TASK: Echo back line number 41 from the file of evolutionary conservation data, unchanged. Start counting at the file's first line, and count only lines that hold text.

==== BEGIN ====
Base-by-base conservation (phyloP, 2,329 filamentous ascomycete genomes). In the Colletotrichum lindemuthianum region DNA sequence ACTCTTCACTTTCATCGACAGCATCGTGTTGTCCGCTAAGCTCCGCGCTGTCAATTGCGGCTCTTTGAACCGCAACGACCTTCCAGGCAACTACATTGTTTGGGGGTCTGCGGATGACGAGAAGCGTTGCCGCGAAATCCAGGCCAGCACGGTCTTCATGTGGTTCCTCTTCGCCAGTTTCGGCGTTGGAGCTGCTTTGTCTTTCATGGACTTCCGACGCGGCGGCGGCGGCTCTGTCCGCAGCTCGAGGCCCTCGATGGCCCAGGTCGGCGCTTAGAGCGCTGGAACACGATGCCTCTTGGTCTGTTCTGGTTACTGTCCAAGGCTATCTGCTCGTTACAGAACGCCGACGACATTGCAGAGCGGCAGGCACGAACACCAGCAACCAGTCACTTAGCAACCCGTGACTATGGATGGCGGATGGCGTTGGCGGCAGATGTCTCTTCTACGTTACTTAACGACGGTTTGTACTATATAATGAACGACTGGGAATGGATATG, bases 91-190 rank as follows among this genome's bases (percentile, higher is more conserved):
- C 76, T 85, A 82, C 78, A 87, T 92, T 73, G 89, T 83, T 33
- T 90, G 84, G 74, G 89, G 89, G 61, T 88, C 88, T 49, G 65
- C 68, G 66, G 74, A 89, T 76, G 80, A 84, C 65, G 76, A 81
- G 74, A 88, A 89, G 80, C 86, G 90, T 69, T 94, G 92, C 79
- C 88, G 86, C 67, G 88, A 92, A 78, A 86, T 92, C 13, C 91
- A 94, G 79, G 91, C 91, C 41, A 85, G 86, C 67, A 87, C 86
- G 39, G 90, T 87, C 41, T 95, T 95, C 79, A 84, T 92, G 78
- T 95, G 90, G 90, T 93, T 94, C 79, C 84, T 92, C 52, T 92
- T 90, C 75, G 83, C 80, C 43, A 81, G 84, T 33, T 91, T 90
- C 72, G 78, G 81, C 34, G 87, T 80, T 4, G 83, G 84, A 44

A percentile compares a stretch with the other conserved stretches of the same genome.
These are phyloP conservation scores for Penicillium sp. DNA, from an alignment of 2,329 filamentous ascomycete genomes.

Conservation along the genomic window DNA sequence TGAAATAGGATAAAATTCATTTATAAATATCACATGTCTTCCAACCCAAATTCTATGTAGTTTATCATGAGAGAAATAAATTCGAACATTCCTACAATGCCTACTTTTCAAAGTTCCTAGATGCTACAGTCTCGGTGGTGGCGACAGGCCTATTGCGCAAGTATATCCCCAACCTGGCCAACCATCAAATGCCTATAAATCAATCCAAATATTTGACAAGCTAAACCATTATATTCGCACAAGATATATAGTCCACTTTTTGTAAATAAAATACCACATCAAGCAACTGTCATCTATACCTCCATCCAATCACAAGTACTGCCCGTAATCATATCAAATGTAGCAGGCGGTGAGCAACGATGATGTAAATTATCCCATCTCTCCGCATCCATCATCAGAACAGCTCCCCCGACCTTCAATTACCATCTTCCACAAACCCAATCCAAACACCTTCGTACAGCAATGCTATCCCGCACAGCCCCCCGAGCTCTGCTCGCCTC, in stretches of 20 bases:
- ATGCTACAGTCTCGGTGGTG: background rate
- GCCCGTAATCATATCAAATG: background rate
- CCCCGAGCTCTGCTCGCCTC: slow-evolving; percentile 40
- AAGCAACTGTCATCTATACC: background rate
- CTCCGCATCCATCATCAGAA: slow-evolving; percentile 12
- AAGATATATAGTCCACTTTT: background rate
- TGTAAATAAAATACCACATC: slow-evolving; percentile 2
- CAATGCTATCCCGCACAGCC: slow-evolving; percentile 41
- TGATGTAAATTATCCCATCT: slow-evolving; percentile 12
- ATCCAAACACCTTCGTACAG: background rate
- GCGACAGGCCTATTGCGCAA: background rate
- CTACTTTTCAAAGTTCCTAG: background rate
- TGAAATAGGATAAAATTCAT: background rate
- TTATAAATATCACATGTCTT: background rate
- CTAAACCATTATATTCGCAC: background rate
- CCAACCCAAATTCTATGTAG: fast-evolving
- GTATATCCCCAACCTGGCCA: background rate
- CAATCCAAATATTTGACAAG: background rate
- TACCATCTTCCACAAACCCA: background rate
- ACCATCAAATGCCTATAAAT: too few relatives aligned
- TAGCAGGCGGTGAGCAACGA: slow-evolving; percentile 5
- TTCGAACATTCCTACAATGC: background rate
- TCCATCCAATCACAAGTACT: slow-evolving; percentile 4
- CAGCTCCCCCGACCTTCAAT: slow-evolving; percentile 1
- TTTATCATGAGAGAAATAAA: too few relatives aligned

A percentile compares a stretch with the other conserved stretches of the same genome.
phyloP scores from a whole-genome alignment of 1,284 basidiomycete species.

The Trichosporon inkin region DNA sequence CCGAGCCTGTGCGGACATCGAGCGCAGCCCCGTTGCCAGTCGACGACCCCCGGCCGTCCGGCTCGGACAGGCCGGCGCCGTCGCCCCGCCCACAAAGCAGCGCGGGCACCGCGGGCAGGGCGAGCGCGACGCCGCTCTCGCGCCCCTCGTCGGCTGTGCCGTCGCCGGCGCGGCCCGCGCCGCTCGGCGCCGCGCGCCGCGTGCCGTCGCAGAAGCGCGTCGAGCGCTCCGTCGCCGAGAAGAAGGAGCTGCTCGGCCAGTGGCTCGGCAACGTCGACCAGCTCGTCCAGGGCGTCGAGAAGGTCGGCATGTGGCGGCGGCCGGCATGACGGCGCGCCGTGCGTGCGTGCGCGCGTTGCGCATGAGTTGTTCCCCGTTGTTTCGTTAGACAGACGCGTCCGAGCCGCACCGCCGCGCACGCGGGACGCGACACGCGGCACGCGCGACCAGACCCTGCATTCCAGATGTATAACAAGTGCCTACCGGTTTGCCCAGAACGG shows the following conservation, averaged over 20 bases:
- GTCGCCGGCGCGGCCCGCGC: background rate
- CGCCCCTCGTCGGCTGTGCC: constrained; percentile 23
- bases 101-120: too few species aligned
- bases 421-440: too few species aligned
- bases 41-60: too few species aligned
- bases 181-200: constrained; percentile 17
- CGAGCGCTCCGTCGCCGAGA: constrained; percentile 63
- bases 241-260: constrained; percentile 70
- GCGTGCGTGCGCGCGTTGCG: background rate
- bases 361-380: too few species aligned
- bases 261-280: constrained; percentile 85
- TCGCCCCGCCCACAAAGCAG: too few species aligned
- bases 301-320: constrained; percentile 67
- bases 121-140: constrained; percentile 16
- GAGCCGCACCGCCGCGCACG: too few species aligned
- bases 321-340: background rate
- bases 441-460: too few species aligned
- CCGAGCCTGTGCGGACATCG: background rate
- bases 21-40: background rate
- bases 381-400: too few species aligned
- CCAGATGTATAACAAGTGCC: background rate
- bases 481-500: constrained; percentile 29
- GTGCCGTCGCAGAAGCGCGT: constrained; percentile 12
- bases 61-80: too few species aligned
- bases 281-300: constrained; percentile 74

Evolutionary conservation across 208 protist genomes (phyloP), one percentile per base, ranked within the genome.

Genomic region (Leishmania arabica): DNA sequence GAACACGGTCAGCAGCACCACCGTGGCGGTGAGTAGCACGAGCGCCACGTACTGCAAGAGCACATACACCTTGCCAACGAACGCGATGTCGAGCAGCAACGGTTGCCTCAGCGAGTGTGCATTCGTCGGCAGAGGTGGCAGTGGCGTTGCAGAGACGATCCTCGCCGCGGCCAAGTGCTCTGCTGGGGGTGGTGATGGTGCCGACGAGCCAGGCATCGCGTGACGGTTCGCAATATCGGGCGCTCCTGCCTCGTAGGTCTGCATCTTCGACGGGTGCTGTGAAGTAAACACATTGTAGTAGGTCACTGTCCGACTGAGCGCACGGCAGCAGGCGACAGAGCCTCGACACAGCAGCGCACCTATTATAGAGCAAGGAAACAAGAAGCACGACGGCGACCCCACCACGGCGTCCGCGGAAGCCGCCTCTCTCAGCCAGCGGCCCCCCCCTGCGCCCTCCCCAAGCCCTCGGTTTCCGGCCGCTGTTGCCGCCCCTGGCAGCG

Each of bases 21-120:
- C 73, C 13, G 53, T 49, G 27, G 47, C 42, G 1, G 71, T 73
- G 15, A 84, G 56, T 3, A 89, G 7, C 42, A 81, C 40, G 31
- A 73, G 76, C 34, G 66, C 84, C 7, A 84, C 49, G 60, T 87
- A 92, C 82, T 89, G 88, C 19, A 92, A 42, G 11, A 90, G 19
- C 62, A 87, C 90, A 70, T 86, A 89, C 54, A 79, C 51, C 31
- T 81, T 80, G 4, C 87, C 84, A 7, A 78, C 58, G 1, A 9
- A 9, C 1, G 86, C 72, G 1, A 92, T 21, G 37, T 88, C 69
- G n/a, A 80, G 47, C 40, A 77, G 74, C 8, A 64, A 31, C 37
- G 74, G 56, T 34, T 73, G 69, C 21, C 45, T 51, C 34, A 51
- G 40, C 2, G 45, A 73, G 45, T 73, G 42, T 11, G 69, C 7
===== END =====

phyloP scores from a whole-genome alignment of 1,284 basidiomycete species.